I recently bought a new car, the first brand new car I’ve owned as a matter of fact. Every time I open the door a powerful waft of ‘new car smell’ assaults my nostrils and I inhale deeply.
Was I happy with my new purchase when I drove it off the car yard? Yes, I think I probably was. Despite this, I felt a certain sense of doubt and uncertainty creep in at the amount of money I had just spent and the implications for my bank balance.
Most of us are familiar with the concept of buyer’s remorse. No matter how much research and due diligence you’ve done prior to making your purchasing decision, as soon as that new (often expensive) purchase has gone through, a nagging sense of unease and doubt can often rear its head.
The good news is that buyer’s remorse usually fades as quickly as it arrives and you can generally make yourself feel better by gazing at whatever shiny new object you just bought and thinking, “It was worth every penny!”
Sellers remorse on the other hand, is a far more insidious and terminal condition. You’ve spent weeks, sometimes months pursuing a strategic sale. You’ve lived and breathed the deal, poured your blood, sweat and often tears into it, only to be told …
”I’m sorry, we’ve decided to go with company X, this time … we really appreciate all your hard work though”.
Like many other contagious diseases, seller’s remorse can be a cruel and lonely condition to suffer from. Work colleagues give you a wide berth, saying they don’t want to disturb you, but really meaning they don’t want to associate themselves with the poor unfortunate soul who just lost the really big, really important deal for the company.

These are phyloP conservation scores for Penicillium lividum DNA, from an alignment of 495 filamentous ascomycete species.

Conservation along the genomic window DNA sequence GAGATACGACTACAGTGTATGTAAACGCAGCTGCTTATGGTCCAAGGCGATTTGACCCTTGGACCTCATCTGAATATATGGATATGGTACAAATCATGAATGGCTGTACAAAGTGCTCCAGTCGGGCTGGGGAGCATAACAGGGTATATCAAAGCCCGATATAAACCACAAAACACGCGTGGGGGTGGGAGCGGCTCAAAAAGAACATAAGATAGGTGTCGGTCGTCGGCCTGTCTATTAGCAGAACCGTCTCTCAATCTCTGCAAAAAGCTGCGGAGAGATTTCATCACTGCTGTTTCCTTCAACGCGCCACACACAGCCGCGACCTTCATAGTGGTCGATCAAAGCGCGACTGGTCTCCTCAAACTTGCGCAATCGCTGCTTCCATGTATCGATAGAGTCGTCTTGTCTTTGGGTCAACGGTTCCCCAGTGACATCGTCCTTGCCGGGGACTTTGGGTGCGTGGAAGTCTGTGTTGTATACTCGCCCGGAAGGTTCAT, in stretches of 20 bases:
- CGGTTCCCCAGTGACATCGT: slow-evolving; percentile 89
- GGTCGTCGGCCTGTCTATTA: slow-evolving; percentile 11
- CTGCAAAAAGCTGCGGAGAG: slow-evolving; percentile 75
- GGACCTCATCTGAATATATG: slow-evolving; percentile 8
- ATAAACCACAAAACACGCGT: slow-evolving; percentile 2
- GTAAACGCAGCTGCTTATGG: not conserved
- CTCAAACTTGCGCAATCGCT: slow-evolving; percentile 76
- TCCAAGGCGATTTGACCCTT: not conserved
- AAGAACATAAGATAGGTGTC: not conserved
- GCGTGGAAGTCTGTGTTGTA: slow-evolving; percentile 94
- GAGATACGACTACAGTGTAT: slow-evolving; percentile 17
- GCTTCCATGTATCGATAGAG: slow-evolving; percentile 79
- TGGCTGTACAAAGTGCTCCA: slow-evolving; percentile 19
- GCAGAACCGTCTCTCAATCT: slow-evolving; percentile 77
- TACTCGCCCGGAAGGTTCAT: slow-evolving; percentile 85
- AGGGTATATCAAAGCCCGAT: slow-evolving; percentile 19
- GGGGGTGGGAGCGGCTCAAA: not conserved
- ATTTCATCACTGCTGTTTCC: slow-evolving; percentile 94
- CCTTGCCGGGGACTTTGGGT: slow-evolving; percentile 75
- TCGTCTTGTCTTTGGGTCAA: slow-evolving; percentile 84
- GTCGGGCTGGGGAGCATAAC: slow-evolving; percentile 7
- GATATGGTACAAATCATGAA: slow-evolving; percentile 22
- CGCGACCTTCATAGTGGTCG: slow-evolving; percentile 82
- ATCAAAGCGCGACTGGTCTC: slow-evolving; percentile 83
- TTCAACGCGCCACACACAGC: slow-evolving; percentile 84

The old adage, “Success has many fathers, but failure is an orphan” has never rung truer than after a big loss. You’re still struggling to come to terms with what just happened, asking yourself over and over again ...
“Where did I go wrong?”
“What could I have done differently?”
... as Dido’s voice gently soothes away your pain in the background.
Those of you who know me, know I’m a bit of a zealot when it comes to analysing sales wins and losses. I strongly believe that if you’ve behaved professionally and with integrity during the sales cycle, you have earned the right to conduct a debrief with your prospective client.
Although fewer than 5% of companies conduct Win Loss Analysis programmatically, the feedback and insights you receive in this final, critical step of the sales cycle is invaluable and may well represent the difference between your next big win and your next agonising loss.
By peeling back the layers of an organisation's selection process to get to the heart of their decision making criteria, you’re receiving one of the greatest gifts any company could wish for, clarity on what you are doing well and an understanding on where you need to lift your game.
If like me, you’re keen to help eradicate the terrible scourge of seller's remorse, then I’d strongly encourage you to start analysing your wins and your losses as a matter of course, before that Dido album finally wears out!